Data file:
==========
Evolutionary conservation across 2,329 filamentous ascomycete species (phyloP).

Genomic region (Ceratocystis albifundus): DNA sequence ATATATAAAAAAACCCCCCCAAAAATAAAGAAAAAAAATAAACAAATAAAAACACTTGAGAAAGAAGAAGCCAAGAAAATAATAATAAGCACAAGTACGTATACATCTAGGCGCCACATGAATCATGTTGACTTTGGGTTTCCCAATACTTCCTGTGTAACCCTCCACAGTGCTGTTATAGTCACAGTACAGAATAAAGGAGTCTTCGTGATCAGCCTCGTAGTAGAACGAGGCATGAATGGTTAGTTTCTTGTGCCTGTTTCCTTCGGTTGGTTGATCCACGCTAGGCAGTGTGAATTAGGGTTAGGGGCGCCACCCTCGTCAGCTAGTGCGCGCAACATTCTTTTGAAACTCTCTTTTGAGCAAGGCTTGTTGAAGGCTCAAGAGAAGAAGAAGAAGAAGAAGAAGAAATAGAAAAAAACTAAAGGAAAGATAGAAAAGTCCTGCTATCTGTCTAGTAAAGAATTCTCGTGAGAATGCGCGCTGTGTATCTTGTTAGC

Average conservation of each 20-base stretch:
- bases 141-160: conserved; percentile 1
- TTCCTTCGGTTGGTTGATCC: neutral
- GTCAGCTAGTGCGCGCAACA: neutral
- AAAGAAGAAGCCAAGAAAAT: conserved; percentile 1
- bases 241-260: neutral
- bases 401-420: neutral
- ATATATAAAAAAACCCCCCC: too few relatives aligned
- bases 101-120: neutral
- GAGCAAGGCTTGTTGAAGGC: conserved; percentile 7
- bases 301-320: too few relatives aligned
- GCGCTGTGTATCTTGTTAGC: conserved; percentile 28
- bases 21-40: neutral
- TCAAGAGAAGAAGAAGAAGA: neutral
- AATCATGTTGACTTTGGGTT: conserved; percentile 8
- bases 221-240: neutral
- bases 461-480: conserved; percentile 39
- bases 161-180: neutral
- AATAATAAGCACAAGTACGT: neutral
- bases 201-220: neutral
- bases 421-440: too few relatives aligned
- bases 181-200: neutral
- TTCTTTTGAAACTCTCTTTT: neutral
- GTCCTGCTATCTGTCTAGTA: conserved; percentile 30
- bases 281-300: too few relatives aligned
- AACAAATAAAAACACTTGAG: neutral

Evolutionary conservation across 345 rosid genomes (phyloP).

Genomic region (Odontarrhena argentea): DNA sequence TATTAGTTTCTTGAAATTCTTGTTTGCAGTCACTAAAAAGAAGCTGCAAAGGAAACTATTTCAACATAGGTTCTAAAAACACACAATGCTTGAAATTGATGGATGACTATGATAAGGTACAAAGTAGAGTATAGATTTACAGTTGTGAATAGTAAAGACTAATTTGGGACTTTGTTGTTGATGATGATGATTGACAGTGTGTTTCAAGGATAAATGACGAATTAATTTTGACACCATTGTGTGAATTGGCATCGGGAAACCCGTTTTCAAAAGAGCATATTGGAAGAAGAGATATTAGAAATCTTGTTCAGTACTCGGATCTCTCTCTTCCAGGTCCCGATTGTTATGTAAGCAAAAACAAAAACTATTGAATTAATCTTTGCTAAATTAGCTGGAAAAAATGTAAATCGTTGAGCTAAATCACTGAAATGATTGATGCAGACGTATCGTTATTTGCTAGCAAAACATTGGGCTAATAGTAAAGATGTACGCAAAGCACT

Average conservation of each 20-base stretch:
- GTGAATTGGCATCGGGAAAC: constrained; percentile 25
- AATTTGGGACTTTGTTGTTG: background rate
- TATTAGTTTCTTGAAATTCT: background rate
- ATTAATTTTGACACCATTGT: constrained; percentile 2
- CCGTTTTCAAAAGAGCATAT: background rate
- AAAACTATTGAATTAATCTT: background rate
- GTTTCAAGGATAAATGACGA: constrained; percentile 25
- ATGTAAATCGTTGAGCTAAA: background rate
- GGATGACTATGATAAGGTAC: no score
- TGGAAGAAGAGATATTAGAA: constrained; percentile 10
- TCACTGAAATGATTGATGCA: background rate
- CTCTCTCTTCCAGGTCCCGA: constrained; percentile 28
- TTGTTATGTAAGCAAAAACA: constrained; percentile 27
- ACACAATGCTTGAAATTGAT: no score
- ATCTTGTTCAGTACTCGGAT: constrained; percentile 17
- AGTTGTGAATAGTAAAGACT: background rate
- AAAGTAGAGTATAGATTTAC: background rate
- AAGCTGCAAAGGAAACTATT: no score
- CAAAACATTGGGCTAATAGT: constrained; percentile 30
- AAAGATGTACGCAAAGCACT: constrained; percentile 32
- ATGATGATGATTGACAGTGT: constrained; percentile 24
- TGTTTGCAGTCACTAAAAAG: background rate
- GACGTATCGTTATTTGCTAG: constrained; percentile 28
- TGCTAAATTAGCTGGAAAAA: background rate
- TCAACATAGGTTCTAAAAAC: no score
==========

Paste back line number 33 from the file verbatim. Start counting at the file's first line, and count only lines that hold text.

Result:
- AATTTGGGACTTTGTTGTTG: background rate